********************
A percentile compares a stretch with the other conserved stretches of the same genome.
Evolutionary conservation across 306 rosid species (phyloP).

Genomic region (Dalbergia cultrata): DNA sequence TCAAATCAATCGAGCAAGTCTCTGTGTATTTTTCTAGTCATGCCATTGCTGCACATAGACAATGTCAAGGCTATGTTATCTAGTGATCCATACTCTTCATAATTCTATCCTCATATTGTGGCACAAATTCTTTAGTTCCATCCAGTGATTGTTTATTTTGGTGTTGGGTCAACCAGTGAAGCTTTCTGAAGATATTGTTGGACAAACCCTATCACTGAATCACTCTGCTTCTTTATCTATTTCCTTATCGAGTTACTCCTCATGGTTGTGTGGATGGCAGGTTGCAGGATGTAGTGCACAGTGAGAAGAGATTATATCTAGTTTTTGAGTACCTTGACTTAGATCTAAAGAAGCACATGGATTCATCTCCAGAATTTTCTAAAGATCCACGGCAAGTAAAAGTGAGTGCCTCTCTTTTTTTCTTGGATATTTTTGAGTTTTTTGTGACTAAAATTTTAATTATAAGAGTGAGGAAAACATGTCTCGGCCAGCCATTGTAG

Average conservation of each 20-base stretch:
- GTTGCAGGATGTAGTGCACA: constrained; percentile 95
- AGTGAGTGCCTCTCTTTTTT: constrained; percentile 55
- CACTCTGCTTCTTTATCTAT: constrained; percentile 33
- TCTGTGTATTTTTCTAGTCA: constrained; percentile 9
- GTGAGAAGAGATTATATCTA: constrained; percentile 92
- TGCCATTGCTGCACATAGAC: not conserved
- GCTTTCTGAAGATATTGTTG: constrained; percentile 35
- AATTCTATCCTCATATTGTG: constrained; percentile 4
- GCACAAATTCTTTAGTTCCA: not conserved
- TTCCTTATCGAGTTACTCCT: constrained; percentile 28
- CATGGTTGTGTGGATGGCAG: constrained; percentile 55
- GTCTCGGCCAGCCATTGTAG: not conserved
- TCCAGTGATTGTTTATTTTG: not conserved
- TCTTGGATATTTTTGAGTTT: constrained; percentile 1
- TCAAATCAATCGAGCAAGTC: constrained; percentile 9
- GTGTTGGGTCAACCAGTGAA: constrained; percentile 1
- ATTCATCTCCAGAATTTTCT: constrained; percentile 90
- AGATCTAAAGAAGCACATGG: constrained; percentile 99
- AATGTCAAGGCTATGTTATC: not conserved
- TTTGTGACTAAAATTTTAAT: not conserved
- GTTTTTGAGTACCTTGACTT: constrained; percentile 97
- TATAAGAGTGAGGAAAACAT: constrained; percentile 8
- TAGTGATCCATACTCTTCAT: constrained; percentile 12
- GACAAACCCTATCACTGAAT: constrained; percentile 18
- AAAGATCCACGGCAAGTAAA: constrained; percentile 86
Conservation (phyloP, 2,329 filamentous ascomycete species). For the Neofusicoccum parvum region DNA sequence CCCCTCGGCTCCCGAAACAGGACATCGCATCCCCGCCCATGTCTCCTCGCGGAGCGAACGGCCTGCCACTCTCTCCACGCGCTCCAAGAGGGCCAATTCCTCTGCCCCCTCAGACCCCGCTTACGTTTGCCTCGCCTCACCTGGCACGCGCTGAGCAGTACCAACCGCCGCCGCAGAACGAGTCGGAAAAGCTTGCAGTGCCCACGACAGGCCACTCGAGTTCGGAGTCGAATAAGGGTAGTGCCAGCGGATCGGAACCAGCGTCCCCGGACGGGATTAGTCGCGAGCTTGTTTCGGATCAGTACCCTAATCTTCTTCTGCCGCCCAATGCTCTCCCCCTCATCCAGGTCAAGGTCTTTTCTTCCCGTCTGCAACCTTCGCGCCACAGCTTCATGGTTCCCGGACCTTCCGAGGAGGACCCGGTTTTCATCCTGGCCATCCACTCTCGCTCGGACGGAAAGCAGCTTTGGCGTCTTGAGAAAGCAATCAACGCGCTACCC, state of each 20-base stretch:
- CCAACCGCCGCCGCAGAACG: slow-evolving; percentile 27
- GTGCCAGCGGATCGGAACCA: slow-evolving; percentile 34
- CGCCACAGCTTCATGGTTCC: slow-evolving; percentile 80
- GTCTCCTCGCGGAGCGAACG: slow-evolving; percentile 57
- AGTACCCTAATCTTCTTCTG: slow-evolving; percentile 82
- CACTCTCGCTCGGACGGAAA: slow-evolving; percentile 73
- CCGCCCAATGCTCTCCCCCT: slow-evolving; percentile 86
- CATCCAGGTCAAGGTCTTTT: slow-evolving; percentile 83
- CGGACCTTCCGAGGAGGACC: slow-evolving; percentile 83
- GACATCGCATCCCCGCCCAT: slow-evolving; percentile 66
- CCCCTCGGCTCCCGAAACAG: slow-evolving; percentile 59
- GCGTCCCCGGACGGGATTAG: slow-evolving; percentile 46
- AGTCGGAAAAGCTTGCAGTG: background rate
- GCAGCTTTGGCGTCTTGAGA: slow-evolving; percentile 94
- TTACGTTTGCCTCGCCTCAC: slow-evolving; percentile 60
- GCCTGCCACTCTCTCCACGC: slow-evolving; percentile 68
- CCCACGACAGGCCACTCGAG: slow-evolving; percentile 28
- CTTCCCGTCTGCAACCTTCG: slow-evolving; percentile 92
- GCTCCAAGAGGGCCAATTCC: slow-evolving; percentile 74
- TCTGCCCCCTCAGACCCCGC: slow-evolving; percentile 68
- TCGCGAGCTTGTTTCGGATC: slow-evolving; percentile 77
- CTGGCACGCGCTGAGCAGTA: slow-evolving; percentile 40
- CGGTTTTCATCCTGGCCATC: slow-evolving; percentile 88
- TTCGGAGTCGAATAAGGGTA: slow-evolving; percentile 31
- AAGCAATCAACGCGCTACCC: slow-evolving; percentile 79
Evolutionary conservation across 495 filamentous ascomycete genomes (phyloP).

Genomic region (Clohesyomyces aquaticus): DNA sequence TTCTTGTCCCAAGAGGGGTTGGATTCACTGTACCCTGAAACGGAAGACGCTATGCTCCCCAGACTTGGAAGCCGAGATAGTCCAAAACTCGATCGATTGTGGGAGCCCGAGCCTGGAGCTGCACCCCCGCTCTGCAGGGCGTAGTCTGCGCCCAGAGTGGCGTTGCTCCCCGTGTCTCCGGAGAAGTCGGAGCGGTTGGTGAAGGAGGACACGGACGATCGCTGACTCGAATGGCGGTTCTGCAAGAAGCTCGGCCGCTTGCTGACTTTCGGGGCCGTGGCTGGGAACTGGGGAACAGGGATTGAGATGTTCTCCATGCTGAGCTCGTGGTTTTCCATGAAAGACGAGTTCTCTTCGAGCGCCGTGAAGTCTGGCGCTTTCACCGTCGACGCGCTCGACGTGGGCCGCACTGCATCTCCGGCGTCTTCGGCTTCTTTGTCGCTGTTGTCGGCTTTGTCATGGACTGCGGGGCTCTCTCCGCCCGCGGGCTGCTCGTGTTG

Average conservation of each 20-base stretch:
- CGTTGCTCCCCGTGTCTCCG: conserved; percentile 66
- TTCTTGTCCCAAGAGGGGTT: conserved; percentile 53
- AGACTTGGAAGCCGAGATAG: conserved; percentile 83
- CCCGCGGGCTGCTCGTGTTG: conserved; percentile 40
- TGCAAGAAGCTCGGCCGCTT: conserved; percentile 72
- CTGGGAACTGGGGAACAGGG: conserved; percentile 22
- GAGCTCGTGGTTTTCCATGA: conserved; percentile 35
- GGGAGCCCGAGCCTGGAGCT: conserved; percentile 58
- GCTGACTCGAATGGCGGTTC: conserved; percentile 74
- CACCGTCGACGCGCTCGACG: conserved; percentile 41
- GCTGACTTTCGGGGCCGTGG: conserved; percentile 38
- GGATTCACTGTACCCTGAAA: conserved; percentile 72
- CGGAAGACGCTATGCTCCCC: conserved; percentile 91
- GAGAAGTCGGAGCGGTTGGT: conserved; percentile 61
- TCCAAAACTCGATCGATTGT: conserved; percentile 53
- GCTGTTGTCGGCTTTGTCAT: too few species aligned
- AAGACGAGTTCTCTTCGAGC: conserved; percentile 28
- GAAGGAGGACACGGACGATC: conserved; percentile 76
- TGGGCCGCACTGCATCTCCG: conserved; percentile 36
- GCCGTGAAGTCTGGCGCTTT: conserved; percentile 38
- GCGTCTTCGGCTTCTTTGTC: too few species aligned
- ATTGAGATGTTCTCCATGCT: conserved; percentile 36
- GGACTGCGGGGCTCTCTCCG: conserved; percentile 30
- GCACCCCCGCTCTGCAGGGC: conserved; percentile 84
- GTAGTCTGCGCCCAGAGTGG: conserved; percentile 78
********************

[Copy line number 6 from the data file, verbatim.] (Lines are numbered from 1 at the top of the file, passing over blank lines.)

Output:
- AGTGAGTGCCTCTCTTTTTT: constrained; percentile 55